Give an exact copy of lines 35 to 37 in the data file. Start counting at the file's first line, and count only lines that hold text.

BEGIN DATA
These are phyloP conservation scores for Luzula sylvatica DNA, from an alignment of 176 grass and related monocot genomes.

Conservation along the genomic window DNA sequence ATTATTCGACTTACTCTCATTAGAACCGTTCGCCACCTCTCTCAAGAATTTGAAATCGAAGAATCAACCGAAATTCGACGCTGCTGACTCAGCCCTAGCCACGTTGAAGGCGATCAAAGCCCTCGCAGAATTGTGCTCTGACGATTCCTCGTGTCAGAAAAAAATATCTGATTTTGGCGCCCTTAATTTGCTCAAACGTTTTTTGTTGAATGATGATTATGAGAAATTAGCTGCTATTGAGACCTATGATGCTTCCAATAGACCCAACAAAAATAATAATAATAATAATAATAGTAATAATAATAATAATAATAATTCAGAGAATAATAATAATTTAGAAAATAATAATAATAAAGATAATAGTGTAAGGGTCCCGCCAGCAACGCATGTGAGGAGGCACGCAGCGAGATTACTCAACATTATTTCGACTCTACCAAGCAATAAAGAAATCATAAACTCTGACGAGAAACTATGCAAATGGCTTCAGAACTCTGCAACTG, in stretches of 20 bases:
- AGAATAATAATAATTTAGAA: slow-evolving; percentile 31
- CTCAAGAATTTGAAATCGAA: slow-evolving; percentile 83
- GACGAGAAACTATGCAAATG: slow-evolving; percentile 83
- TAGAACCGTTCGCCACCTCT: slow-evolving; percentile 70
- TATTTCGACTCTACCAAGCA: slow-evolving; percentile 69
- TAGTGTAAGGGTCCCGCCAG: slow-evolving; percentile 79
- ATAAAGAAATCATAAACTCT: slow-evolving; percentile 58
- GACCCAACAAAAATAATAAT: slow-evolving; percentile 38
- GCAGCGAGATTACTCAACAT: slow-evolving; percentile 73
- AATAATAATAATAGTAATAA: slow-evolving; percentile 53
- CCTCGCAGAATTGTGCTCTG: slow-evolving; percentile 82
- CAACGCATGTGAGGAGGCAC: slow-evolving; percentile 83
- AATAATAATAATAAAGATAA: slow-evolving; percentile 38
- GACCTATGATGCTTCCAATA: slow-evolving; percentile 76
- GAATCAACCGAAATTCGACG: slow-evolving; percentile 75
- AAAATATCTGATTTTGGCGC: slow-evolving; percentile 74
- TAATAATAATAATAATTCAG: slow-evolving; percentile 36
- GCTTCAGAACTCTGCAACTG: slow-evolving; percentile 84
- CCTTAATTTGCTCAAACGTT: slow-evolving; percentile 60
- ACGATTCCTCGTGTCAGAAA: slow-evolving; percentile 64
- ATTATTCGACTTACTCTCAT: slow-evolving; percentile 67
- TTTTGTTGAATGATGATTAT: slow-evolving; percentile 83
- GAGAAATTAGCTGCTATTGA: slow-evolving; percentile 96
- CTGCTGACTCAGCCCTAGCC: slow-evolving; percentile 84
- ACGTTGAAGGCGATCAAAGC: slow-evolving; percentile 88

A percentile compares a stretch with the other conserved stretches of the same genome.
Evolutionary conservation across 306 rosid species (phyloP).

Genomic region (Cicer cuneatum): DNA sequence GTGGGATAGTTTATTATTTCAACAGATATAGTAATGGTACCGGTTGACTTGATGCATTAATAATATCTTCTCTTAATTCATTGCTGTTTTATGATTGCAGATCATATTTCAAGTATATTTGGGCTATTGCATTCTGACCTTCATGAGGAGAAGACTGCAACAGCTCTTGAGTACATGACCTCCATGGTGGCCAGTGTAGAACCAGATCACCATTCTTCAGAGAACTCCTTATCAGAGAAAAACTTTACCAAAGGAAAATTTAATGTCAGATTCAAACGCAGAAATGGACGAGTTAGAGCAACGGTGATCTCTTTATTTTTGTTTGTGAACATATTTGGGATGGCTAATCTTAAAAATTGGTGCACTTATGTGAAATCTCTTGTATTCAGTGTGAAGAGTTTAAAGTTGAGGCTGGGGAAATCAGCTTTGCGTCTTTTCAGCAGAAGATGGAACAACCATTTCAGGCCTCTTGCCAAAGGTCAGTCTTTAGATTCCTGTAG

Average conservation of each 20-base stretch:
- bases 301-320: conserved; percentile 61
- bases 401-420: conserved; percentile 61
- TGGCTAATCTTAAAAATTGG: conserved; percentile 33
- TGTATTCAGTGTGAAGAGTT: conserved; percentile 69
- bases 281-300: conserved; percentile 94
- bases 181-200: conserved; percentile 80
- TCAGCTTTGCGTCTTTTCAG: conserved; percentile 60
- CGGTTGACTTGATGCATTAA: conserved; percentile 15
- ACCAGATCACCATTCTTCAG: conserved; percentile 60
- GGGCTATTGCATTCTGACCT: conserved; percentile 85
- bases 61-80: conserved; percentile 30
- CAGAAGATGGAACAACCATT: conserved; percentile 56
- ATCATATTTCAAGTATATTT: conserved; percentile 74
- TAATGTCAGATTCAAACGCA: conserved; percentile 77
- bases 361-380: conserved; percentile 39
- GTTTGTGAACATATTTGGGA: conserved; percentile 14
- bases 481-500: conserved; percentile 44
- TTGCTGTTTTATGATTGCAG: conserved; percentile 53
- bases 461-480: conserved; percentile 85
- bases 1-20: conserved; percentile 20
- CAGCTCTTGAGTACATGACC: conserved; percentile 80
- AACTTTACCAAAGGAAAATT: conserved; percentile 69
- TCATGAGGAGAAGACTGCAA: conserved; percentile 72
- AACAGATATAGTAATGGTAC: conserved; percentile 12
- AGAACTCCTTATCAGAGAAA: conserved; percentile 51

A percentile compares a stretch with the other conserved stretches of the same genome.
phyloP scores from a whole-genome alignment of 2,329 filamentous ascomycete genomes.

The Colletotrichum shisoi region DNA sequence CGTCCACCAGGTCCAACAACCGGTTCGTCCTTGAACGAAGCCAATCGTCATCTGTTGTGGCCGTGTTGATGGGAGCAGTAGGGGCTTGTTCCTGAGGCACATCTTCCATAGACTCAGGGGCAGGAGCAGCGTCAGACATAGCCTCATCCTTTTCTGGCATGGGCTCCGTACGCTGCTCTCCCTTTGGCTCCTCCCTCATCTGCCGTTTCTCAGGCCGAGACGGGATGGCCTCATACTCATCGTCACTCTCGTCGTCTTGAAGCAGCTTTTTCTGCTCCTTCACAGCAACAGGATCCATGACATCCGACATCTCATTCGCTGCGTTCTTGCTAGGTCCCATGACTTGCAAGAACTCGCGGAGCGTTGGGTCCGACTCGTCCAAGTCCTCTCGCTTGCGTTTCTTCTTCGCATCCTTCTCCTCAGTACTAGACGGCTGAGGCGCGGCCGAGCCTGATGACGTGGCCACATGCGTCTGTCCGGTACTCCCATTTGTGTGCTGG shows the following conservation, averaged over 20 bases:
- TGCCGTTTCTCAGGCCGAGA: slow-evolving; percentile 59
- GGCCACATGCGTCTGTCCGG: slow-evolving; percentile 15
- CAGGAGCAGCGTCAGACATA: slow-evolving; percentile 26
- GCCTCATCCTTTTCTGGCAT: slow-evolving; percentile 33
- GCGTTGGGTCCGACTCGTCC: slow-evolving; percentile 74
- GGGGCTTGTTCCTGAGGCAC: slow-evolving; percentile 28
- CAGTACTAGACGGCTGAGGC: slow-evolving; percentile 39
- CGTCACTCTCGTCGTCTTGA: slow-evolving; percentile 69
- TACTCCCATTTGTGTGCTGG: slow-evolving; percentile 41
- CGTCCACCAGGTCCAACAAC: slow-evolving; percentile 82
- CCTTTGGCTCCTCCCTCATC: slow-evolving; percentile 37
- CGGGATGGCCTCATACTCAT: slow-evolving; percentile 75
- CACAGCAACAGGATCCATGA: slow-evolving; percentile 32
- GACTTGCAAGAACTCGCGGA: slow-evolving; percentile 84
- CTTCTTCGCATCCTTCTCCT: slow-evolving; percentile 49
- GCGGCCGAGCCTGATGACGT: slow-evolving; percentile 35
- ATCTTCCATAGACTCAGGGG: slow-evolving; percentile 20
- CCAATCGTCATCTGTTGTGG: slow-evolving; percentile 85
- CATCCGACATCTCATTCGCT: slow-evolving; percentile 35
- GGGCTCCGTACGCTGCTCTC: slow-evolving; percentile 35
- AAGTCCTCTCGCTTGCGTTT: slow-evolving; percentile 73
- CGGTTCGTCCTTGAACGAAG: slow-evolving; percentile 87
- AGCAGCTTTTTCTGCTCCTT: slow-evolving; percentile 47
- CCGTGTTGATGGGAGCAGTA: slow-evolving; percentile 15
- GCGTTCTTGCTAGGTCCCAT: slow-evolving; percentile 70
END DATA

- TGTATTCAGTGTGAAGAGTT: conserved; percentile 69
- bases 281-300: conserved; percentile 94
- bases 181-200: conserved; percentile 80